Myself as fictional character

My childhood diaries were written by a girl I do not recognize.


Barbara Guenevere Tanner
October 18, 2000 10:31PM (UTC)

Among the gifts I received the Christmas when I was 11 years old was a small green leather book with blank pages: a diary.

I know you're expecting me to say that being given a diary at such an early age led to a lifetime of writing, that it became my confidant, my friend, with whom I could share my most intimate thoughts and feelings. But that's not the way it was.

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Although I wrote in it faithfully, and continued to keep a diary through most of my teenage years -- until I reached an age when discretion became more important than self-expression -- no one has ever written such boring diaries. Page after page, my journals provide detailed records of kittens born and exams written, of the colds and sore throats that allowed me to stay home from school, of movies seen, gifts received and piano pieces performed, of the name of every book I ever took out of the school library.

But here and there a more interesting, if cryptic, entry appears: "Sister taught us some things about stars." "My two front teeth are decaying." "The girl I slapped at the picnic got even." "I'm not giving up candy for Lent." All of these events are recorded without emotion or explanation. Whenever I did something stupid -- like losing my signet ring, or forgetting to advance the film in my new box camera -- the only sign of the anxiety I felt is found in the words that invariably follow such mishaps: "Daddy doesn't know."

I didn't record what would have happened if he did. At worst he would have grumbled something about being more careful in the future. But as the owner of a dance hall, whose erratic comings and goings I meticulously recorded, he seemed a more remote and formidable figure than my stay-at-home mother, from whom nothing could be hidden anyway. It's interesting that the parent who was least involved in my life got the most mention. Every few days he appears on the page: "It's snowing awfully hard and I don't know if Daddy will be able to get home tonight," or "Daddy had to go away, but he is back now," or "We stayed up till 12:30, waiting for Daddy with ice cream and the funnies." My mother got mentioned only if she was sick or had a birthday, both rare events.

My former life appears to have been like a movie where things happened all around me, but not to me; a life in which the most tragic events -- "Syd and Charlie got in a car accident and Charlie got killed" -- were given the same importance as the fact that Sister Anastasia was our new French teacher.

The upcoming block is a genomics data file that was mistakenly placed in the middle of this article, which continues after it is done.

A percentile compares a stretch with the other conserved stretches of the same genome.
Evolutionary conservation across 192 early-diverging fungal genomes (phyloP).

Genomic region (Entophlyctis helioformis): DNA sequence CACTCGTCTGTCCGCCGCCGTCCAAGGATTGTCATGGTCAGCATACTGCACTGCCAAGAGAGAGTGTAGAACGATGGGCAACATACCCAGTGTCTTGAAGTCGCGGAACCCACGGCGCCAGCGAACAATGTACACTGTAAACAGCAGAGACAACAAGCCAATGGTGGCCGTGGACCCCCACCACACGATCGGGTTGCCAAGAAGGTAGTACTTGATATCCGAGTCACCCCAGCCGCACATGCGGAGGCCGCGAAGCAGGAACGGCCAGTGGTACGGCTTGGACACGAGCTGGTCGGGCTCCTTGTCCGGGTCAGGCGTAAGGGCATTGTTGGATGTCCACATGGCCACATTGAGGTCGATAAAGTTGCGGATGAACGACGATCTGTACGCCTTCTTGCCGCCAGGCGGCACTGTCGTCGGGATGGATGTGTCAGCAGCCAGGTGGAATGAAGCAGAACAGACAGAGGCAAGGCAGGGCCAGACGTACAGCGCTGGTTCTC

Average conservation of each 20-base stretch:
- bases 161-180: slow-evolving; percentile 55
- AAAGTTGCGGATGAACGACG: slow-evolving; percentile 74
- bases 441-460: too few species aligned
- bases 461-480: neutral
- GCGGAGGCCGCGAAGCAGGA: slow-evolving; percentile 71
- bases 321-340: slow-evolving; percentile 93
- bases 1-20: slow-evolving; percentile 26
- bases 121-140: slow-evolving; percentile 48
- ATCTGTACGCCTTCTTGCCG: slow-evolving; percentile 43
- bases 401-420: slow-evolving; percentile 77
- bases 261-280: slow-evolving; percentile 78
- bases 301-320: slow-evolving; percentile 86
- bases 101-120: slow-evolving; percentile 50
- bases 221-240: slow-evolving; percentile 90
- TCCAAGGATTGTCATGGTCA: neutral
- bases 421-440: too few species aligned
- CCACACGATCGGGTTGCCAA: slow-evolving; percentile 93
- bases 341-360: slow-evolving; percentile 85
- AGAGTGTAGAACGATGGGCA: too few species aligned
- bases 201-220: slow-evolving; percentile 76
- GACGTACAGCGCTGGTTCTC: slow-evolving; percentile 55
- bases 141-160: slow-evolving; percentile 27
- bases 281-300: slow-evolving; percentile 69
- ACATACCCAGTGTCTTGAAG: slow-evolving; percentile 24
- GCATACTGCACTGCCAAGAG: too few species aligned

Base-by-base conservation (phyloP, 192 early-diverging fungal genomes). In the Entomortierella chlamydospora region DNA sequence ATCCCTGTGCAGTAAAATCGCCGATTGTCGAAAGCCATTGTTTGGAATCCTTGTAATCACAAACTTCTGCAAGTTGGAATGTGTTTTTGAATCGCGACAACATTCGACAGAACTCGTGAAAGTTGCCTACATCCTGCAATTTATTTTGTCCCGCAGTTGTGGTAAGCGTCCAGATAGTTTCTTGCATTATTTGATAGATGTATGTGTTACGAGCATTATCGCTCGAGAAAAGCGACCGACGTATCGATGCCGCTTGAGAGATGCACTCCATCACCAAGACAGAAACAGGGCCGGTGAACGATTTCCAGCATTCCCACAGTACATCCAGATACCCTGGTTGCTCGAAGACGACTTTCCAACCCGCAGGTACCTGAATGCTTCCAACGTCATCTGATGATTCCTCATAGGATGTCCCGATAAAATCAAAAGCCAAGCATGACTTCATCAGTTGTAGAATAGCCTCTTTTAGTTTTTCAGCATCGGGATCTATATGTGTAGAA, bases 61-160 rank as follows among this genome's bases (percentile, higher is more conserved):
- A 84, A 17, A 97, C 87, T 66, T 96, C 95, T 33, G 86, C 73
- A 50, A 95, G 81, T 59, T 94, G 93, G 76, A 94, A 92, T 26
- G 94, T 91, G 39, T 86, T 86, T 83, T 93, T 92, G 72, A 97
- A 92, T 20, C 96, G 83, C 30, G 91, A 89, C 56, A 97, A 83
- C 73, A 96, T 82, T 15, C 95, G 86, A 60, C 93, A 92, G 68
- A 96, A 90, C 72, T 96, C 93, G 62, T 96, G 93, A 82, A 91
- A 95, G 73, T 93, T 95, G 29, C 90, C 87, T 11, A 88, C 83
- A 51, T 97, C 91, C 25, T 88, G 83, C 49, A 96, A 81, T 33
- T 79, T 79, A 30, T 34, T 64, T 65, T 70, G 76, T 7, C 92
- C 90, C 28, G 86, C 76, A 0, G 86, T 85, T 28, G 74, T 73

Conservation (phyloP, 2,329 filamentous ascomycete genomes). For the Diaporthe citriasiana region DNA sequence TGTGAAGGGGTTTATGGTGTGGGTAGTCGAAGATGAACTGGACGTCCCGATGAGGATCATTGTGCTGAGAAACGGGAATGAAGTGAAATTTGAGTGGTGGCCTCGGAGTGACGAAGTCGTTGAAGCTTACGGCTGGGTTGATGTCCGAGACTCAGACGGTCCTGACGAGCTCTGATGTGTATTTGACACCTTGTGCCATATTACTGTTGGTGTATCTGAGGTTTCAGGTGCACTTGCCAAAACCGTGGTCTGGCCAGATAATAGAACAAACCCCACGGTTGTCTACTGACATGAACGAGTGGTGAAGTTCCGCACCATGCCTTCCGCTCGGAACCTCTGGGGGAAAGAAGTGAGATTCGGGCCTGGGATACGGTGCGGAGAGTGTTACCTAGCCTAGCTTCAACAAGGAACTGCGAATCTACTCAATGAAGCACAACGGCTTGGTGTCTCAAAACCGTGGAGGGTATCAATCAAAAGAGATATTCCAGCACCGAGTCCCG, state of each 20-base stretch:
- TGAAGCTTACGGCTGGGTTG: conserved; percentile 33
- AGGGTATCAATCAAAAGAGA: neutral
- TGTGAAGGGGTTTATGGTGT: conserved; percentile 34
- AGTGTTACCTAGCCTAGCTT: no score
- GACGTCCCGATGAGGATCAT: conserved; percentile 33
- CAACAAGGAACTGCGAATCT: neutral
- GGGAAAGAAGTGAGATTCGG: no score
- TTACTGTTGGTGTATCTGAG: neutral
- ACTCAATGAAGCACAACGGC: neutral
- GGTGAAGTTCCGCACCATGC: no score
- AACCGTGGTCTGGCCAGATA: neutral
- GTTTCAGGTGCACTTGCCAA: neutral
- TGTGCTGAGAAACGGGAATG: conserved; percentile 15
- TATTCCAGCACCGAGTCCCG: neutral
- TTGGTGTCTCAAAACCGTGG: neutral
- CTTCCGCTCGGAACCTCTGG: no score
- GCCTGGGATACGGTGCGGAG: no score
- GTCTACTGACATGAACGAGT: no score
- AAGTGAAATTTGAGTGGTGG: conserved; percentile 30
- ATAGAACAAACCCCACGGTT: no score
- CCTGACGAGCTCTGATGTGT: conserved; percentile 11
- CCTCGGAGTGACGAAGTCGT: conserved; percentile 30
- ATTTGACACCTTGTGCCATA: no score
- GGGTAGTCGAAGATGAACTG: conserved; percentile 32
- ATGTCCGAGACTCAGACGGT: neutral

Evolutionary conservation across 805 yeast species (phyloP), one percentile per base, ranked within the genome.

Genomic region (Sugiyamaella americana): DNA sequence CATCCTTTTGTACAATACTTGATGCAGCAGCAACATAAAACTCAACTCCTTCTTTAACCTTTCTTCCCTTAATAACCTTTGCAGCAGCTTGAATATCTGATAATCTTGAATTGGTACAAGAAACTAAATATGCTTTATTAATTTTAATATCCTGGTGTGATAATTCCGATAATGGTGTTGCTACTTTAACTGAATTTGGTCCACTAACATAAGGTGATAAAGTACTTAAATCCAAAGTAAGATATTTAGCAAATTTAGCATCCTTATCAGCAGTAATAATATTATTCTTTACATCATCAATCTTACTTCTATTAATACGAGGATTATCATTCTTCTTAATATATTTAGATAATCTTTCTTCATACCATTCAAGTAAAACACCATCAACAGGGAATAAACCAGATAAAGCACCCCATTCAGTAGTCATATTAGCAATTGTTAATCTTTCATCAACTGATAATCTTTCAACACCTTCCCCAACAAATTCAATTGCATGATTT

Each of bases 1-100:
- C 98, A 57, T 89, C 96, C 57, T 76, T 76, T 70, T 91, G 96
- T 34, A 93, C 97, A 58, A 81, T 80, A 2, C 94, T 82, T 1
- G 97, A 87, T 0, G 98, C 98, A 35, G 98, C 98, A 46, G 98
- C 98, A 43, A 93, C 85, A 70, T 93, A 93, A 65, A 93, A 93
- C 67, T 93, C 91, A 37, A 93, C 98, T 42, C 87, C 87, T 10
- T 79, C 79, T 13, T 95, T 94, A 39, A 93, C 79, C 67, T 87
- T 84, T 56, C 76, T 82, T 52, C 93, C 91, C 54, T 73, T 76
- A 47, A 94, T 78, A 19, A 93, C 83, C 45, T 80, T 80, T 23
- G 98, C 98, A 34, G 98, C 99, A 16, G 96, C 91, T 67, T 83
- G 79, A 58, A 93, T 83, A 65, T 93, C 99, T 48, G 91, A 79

But if I read between the lines, I find there's a lot I can learn about this unknown girl. Her frequent mention of birds and animals, both wild and domestic, reveals a kinship with them that she didn't feel with people. She records the weather almost every day, but certain simple statements, such as "The moon was bright tonight" or "It snowed and there are drifts everywhere," recall her almost mystical love of nature. And while trips to the dentist or a ride on the merry-go-round are accorded equal space, and described with an equal lack of emotion, every once in a while a glimmer of feeling breaks through: "'Bambi' was a very sad book" -- the word "very" underlined twice.

It becomes obvious, as I read her diaries, that she was more at home in the world of the imagination than in the real world. References to movies, radio plays and books -- especially books -- fill the pages. Her favorite games were make-believe ones or reenacting movies she had seen, playing all the main roles except the ones she begrudgingly assigned to her sister. She talks of writing plays for them to perform, but there is no mention of an audience. The play was the thing.

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It's easy to see why her mother called her "the absent-minded professor," but not so easy to know why the real world was so unreal to her, or why she was unable or unwilling to express her feelings. Maybe she thought that if she meticulously recorded the facts of her life, the feelings would take care of themselves. Maybe she thought that by writing down every detail of the world in which she found herself, she could build a bridge to that world.

Of all the gifts I received that Christmas Day, that little green book is the only one that has survived. Reading it now is like trying to decipher one of the Dead Sea Scrolls. Perhaps if I study it long enough, I'll be able to gain some insight into the author. And if I try hard enough, maybe I'll be able to do what she couldn't do. If I can find the courage and the honesty to write down the feelings, the emotional truth of things, then maybe -- just maybe -- I can complete the task that she began so long ago and build that bridge to the outside world.


Barbara Guenevere Tanner

Barbara Guenevere Tanner is a freelance writer. She lives in Canada.

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